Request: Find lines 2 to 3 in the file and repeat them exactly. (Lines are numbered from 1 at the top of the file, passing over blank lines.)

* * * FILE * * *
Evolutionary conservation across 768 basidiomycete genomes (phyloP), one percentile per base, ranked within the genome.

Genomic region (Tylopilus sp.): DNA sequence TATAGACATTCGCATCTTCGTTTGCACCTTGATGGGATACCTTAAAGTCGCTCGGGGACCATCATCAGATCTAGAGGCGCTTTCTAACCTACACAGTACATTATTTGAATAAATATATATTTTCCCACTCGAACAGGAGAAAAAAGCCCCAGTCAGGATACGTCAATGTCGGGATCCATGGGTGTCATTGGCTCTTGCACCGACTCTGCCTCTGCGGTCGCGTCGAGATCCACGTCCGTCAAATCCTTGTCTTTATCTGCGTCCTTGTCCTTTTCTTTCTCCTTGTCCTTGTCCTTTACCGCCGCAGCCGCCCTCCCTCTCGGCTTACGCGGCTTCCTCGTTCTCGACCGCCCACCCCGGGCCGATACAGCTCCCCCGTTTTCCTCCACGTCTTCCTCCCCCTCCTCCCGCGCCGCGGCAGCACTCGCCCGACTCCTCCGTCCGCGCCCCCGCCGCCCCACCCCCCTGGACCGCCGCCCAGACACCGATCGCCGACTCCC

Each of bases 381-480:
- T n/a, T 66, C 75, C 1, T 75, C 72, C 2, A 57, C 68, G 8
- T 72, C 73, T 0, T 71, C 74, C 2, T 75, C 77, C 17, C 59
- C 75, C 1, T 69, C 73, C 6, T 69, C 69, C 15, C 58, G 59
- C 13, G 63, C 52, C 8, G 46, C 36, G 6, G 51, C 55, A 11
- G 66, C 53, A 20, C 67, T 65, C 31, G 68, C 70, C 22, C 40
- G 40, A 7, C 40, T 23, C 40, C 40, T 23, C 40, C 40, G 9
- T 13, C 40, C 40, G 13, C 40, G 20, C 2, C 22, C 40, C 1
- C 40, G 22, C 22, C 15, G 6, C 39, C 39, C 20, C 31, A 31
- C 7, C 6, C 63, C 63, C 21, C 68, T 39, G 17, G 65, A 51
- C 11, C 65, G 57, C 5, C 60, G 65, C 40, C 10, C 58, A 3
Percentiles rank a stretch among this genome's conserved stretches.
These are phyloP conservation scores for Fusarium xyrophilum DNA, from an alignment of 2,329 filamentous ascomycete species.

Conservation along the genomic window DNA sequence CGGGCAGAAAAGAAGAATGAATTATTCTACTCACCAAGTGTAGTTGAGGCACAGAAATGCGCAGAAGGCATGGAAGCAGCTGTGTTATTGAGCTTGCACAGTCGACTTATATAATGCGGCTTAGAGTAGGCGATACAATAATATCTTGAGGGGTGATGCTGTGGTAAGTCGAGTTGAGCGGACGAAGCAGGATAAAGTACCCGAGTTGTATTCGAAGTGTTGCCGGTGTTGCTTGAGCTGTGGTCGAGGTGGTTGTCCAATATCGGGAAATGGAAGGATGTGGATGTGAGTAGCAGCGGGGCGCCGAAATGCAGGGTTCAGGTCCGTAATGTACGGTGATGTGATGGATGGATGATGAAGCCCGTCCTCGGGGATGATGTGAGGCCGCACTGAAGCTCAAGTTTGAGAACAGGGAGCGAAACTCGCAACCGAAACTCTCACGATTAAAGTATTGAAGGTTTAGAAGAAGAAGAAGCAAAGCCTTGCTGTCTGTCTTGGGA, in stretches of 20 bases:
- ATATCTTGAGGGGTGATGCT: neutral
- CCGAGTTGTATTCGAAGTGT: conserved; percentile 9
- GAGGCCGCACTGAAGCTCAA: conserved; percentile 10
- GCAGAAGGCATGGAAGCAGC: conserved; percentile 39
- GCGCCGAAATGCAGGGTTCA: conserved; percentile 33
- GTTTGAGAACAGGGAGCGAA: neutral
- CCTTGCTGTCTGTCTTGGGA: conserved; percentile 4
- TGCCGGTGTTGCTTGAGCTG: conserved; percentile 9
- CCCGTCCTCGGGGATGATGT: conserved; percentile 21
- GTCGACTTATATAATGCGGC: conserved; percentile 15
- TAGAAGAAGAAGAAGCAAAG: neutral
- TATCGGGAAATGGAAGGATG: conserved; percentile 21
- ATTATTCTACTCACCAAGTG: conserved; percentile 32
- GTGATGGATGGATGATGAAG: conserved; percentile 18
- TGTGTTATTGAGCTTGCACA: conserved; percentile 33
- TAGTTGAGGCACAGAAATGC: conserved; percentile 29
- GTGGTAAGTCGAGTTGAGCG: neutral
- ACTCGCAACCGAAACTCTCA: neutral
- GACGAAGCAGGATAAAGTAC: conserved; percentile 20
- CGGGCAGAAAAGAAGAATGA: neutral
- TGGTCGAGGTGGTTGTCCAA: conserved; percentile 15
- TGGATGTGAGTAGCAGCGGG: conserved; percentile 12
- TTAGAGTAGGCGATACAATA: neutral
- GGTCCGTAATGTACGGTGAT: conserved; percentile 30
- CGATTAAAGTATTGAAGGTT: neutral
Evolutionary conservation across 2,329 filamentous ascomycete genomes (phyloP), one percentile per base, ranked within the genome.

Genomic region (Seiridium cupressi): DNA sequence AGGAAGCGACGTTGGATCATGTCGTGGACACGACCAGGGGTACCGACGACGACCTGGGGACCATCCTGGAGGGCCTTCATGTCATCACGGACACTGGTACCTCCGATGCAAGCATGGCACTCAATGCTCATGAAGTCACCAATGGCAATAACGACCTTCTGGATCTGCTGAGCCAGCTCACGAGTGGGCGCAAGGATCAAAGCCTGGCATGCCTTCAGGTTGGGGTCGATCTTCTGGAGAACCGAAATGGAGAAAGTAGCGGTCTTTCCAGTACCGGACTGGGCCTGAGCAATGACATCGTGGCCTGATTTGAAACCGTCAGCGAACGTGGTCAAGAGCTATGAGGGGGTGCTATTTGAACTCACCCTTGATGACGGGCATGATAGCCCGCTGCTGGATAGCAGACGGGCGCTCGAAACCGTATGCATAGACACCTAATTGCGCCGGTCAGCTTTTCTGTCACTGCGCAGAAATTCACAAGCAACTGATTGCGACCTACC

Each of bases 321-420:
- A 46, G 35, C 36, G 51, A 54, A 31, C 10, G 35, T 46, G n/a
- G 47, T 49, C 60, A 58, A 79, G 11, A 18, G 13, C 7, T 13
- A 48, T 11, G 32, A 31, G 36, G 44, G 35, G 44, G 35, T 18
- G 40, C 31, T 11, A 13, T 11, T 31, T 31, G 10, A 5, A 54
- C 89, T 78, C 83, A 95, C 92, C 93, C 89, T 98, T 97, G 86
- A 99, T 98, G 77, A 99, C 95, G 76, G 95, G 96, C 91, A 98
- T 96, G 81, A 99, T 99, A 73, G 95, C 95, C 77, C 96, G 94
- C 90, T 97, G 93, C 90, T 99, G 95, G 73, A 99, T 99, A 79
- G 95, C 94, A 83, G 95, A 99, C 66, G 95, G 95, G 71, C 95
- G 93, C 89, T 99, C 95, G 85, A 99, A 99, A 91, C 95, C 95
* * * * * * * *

Genomic region (Tylopilus sp.): DNA sequence TATAGACATTCGCATCTTCGTTTGCACCTTGATGGGATACCTTAAAGTCGCTCGGGGACCATCATCAGATCTAGAGGCGCTTTCTAACCTACACAGTACATTATTTGAATAAATATATATTTTCCCACTCGAACAGGAGAAAAAAGCCCCAGTCAGGATACGTCAATGTCGGGATCCATGGGTGTCATTGGCTCTTGCACCGACTCTGCCTCTGCGGTCGCGTCGAGATCCACGTCCGTCAAATCCTTGTCTTTATCTGCGTCCTTGTCCTTTTCTTTCTCCTTGTCCTTGTCCTTTACCGCCGCAGCCGCCCTCCCTCTCGGCTTACGCGGCTTCCTCGTTCTCGACCGCCCACCCCGGGCCGATACAGCTCCCCCGTTTTCCTCCACGTCTTCCTCCCCCTCCTCCCGCGCCGCGGCAGCACTCGCCCGACTCCTCCGTCCGCGCCCCCGCCGCCCCACCCCCCTGGACCGCCGCCCAGACACCGATCGCCGACTCCC

Each of bases 381-480: